Lisa Kleypas
“Her name was Garrett Gibson, and she had been born in East London. After enrolling at a local hospital as a nursing student, she had begun to take classes intended for doctors. Three years ago, she had earned a medical degree at the University of Sorbonne in Paris, and subsequently returned to London. As was common, she had established her practice out of a private home, which in this case happened to be her widowed father's absence.”
Lisa Kleypas, Marrying Winterborne

Amit Kalantri
“Medicines ensures lengthy life but not necessarily healthy life.”
Amit Kalantri, Wealth of Words

Amit Kalantri
“One professional I never wish to see is doctor.”
Amit Kalantri, Wealth of Words

Jules Montague
“In the two decades since starting at medical school, I have never heard the word 'identity' spoken. Grand rounds, the very heartbeat of medical learning, are not a place for philosophical musings or profound emotional questions. Diagnostic labels gathered there speak more to the patient and less to the person. We talk about loss of blood and loss of lung function but we do not contemplate the loss of person and the loss of self.”
Jules Montague, Lost and Found: Memory, Identity and Who We Become When We're No Longer Ourselves

Lorena Cassady
“Papa, a skilled physician, knew just what to give me. First, a shot of paregoric, a powerful tincture of opium, followed with a shot or two of gin. I haven't experienced a menstrual cramp yet that could survive this onslaught.”
Lorena Cassady, Her Perilous Journey

Amit Kalantri
“A good doctor cures the disease, but a great doctor cures the cause.”
Amit Kalantri, Wealth of Words

Lisa Kleypas
“Two years ago, Rhys Winterborne had hired Dr. Garrett Gibson to serve on the clinic's medical staff, despite people's suspicions that a woman wasn't suited for such a demanding profession. Garrett had dedicated herself to proving them wrong, and in a short time had distinguished herself as an unusually skilled and talented surgeon as well as physician. She was still regarded as something of a novelty, of course, but her reputation and practice had grown steadily.”
Lisa Kleypas, Chasing Cassandra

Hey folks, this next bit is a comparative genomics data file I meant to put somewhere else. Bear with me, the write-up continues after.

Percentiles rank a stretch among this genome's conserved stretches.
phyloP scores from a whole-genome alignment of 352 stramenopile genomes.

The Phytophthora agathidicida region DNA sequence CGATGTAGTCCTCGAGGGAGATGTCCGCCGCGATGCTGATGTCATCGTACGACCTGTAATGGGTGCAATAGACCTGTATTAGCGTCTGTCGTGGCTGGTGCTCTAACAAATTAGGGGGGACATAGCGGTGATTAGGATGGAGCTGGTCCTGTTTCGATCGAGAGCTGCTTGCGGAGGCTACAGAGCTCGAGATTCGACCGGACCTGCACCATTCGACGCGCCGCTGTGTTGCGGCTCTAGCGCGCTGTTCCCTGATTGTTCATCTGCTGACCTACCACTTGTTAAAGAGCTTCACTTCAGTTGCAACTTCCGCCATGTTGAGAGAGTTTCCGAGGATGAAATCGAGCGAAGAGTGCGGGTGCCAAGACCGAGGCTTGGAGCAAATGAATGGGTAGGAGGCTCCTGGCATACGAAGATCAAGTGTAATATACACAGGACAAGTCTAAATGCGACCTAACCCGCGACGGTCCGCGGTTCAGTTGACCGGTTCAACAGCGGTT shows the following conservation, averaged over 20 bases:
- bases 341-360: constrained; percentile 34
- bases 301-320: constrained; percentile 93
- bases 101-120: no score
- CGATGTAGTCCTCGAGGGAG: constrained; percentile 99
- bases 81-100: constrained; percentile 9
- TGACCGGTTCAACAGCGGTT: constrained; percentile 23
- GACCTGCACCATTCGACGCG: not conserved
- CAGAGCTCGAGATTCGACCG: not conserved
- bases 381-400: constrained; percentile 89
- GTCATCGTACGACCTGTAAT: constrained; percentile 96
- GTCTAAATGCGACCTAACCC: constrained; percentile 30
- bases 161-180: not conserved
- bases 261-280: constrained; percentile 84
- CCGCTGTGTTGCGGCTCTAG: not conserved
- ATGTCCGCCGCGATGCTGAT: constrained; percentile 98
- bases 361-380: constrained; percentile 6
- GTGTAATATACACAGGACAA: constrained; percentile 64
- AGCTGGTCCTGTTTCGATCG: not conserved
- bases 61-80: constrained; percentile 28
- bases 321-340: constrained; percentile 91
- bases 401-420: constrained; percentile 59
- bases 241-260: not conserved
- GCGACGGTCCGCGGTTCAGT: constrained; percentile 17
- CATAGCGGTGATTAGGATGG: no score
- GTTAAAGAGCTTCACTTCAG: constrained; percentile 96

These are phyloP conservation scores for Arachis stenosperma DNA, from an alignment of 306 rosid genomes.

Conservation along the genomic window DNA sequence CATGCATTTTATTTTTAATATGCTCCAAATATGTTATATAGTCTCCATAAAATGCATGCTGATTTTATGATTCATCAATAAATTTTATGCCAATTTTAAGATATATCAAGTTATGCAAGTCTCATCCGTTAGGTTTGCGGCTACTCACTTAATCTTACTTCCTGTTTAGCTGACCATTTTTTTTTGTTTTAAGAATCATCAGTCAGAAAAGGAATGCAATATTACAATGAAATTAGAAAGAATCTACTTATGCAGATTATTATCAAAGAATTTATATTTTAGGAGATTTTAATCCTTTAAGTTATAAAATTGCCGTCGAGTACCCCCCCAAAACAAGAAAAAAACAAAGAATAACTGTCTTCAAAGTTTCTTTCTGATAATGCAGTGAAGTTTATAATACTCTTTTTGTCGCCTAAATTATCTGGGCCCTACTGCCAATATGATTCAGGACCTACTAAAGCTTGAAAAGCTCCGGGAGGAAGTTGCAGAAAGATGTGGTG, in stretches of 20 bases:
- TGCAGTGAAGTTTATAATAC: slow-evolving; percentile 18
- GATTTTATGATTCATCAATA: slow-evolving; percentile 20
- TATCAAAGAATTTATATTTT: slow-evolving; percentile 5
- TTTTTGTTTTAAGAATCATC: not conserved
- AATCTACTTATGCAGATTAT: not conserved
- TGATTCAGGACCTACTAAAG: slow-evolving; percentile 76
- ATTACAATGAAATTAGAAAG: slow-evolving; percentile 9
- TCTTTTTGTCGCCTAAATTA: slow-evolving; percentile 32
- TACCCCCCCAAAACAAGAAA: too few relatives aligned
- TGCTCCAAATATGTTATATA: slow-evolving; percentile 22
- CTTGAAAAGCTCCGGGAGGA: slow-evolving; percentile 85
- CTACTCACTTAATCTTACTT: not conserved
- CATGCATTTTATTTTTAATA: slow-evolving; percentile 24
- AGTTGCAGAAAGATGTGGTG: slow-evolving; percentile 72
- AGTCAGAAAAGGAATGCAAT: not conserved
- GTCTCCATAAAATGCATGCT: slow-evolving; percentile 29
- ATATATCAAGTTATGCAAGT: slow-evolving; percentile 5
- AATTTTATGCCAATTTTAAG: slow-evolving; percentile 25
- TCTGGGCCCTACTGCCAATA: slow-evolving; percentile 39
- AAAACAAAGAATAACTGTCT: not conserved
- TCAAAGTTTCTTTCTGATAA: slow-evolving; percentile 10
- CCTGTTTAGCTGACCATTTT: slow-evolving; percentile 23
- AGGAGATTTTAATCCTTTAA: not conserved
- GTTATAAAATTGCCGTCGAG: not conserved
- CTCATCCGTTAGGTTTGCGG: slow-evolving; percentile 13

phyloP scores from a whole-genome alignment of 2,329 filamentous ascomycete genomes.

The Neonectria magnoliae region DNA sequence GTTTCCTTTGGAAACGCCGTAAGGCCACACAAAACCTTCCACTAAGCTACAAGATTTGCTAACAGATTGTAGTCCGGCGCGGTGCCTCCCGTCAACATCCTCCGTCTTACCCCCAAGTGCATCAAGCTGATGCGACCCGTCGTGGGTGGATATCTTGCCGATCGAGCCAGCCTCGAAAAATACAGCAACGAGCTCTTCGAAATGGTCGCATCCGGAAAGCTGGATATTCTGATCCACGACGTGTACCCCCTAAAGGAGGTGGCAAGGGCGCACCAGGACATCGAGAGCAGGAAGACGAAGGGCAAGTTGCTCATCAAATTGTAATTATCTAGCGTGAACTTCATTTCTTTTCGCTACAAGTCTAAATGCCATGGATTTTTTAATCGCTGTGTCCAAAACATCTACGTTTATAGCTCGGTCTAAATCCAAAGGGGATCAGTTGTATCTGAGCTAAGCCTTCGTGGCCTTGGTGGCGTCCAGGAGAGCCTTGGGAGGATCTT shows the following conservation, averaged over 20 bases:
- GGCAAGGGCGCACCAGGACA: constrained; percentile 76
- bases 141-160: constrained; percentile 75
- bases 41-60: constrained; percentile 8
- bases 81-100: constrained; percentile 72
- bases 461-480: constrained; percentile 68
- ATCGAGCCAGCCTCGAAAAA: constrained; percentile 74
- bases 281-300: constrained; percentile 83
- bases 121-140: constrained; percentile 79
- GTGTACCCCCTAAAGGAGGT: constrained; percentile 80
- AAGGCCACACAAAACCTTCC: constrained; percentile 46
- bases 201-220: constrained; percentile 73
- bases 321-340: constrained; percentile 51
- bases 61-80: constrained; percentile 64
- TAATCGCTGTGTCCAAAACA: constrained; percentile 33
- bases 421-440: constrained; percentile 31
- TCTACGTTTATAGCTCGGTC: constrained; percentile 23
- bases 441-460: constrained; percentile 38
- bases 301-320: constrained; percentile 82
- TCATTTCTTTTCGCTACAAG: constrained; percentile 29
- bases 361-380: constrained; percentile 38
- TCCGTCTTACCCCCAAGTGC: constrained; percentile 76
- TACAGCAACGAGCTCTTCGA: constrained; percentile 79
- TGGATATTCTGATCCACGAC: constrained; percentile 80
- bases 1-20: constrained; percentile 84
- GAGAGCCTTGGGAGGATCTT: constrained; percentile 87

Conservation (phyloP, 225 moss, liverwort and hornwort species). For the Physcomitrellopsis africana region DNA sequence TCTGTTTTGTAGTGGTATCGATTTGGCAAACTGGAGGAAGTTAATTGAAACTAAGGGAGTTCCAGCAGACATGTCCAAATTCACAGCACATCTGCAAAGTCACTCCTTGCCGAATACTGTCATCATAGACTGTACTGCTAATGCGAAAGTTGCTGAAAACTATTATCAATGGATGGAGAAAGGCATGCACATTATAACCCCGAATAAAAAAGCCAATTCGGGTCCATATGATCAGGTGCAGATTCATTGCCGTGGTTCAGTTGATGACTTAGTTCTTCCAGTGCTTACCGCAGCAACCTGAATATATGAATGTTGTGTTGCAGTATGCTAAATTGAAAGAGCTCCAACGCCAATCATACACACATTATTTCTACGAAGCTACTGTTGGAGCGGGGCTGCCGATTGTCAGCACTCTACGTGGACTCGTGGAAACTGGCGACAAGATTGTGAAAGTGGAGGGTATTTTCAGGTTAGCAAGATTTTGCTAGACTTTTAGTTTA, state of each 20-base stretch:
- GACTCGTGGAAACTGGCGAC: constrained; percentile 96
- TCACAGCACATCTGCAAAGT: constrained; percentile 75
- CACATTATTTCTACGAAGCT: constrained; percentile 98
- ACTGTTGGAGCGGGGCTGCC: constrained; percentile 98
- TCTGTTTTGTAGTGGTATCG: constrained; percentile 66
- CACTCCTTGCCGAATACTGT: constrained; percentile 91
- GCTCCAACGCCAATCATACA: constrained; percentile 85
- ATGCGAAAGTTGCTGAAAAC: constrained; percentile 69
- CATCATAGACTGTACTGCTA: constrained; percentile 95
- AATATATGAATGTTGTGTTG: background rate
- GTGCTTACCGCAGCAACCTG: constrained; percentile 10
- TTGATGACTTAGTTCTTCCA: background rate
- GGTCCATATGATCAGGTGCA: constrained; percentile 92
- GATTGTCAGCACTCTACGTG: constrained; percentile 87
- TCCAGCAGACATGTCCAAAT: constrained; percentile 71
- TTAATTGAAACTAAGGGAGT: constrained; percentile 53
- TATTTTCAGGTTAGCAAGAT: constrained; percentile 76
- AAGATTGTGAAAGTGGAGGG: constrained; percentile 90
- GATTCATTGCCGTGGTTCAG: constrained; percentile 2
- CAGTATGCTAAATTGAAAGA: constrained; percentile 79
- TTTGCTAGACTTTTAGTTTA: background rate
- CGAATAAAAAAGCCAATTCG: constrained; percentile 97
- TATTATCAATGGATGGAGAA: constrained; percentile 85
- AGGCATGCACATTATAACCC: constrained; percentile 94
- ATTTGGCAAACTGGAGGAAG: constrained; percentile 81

Charles Dickens
“But Physician was a composed man, who performed neither on his own trumpet, nor on the trumpets of other people. Many wonderful things did he see and hear, and much irreconcilable moral contradiction did he pass his life among; yet his equality of compassion was no more disturbed than the Divine Master's of all healing was. He went, like the rain, among the just and unjust, doing all the good he could, and neither proclaiming it in the synagogues nor at the corner of streets.”
Charles Dickens, Little Dorrit

Lisa Kleypas
“Only a woman with great confidence and determination could manage to become the first- and only- licensed female physician in England. Garrett possessed both qualities in abundance. Since no medical school in England would admit a woman, she had studied the French language so she could earn a medical degree at the Sorbonne in Paris. Upon her return to England, she'd acquired her medical license by finding a loophole that the British Medical Association closed as soon as they realized she'd managed to slip through.”
Lisa Kleypas, Devil in Disguise

Lailah Gifty Akita
“The prophet is a doctor of the soul is as good as the physican who is a doctor of the body.”
Lailah Gifty Akita, Pearls of Wisdom: Great mind

Abhijit Naskar
“Celebrities Ain't Health Experts (The Sonnet)

Celebrities and influencers are not health experts,
Stop taking medical advice from halfwits of wellness.
Stop being a two-bit doctor from ten minutes of googling,
For Google is not a substitute for doctors and nurses.
Compared to that of a trained and experienced doctor,
Even as a neurobiologist my diagnosis skills are insignifant.
Then why can't you accept that when it comes to medicine,
Your opinion is worth no more than a counterfeit coin.
One goes through years of training and many sleepless nights,
Then they earn the right to wear the white coat of service.
And yet upon spending an hour surfing on the internet,
You put on the personality of a grey-haired neurologist!
Lack of expertise is by no means the same as lack of dignity.
But denial of expertise indicates a definite lack of senility.”
Abhijit Naskar, Handcrafted Humanity: 100 Sonnets For A Blunderful World